Oregon currently has an Athletics Program with no leadership, but there is someone pulling its strings.
Perhaps as a true sign of the times, program decisions are not made without the consultation of its highest spending boosters, in UO’s case, Phil Knight, Oregon alumnus and Nike co-founder and Chairman. Don’t get me wrong, without a doubt, its Knight’s Nike’s that have kept Oregon from being, well, Oregon State in terms of relevance in sports over the past 10-15+ years, but is it really healthy for major University decisions to be made only accounting for the self-interest of one person? We’ll find out.
Let’s not be naive, Oregon isn’t the only place boosters have major, major influence over a program. It goes on all over the country. T. Boone Pickens, oil tycoon, has become synonymous with Oklahoma State University and the tremendous improvements in facilities for which his contributions are directly responsible. And I’d guess Under Armour founder and former Terp Kevin Plank and Baltimore Ravens owner and Comcast Center regular Steve Bisciotti are on Debbie Yow’s speed dial at Maryland.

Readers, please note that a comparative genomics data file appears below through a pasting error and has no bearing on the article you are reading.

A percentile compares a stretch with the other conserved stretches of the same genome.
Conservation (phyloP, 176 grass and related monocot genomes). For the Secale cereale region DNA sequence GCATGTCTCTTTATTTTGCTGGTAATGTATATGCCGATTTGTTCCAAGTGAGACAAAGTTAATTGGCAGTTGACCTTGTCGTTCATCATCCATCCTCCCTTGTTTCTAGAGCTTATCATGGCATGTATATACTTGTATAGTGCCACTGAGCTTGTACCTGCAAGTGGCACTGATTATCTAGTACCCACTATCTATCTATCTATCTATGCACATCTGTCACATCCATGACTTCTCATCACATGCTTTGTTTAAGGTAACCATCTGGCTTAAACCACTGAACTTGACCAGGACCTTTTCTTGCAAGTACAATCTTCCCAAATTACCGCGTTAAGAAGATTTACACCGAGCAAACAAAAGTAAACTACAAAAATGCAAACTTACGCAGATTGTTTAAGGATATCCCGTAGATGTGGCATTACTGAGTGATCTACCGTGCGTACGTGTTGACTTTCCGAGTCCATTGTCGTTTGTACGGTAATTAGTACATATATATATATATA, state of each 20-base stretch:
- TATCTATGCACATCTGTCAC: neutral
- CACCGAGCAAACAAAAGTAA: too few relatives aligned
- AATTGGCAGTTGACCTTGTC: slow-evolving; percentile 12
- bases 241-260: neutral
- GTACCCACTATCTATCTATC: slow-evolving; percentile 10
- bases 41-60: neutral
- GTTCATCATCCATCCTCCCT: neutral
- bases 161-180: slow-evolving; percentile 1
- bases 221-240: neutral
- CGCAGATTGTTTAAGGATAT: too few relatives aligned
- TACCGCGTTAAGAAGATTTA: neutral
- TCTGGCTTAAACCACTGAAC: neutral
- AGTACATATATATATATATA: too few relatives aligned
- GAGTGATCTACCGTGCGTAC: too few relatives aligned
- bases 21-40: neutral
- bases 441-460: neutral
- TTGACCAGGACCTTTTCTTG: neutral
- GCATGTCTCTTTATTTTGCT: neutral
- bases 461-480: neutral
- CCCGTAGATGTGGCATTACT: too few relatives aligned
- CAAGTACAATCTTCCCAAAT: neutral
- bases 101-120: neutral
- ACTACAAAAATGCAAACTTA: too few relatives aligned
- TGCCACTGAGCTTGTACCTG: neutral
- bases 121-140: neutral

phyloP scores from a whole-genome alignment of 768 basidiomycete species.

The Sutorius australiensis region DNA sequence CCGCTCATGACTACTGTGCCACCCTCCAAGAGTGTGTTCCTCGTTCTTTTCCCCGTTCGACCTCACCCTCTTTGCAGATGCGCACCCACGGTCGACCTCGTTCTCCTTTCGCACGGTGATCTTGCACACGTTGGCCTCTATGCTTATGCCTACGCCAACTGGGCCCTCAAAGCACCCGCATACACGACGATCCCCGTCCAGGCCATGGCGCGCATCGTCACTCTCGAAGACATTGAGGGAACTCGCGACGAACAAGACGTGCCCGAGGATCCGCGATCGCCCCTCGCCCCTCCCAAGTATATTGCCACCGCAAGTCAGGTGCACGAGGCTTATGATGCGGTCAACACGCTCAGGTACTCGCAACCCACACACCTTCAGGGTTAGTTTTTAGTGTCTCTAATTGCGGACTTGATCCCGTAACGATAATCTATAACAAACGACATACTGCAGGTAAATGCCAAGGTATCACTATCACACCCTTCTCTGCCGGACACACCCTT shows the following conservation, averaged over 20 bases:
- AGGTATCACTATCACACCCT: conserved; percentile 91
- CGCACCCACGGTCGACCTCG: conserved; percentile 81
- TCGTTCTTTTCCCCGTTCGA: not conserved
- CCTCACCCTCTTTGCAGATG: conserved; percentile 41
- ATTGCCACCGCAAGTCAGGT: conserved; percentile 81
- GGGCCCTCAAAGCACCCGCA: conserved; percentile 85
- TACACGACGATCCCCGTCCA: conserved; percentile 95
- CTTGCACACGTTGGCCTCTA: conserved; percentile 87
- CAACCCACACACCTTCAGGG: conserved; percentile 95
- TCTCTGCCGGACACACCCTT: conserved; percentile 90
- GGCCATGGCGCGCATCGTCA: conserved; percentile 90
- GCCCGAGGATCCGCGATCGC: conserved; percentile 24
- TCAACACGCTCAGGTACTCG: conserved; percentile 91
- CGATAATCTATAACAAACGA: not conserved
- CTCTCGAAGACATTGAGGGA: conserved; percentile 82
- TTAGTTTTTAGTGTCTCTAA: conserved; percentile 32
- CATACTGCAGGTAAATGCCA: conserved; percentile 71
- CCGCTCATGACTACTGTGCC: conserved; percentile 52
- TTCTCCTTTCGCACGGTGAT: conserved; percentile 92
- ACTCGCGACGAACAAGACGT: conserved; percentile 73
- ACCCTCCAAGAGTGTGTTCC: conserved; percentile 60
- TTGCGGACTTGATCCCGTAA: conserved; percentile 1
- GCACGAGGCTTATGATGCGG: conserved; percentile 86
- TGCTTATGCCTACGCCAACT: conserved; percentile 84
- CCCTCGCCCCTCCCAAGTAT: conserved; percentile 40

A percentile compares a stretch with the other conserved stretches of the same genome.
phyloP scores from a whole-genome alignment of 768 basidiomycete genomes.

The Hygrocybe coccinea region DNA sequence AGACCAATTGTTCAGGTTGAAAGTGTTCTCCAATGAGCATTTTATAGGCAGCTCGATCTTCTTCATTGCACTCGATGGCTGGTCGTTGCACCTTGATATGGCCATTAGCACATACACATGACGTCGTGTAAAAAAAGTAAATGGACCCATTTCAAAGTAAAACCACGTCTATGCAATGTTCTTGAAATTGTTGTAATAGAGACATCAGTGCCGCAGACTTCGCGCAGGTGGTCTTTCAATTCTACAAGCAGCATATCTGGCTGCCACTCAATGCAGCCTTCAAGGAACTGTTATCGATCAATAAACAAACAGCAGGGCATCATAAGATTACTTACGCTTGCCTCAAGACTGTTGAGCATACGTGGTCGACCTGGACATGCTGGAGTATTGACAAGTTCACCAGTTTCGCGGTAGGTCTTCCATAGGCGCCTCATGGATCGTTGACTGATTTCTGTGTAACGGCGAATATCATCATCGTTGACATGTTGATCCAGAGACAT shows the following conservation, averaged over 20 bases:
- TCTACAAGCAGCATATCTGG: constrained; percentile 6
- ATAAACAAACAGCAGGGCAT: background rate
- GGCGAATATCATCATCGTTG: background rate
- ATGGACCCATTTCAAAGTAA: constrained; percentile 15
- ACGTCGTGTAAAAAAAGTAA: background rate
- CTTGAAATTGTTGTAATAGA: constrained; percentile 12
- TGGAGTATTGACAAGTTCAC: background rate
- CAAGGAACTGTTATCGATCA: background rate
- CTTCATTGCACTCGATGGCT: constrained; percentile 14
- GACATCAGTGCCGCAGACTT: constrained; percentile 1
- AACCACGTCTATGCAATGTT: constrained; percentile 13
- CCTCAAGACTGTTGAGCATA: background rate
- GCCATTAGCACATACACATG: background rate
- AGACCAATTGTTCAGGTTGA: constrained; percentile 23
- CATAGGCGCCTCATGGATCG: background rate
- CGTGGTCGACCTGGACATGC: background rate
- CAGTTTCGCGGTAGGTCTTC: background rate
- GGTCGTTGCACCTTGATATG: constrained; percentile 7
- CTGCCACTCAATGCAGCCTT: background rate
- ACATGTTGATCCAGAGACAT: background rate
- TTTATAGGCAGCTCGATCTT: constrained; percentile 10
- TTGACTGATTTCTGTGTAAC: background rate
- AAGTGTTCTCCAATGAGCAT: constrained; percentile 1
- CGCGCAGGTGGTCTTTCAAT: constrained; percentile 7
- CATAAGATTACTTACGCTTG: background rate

All I’m saying is that as we push forward in a new age of college athletics where the mighty dollar controls absolutely EVERYTHING… no matter whose it is… the University of Oregon’s upcoming personnel decisions will be an interesting case-study.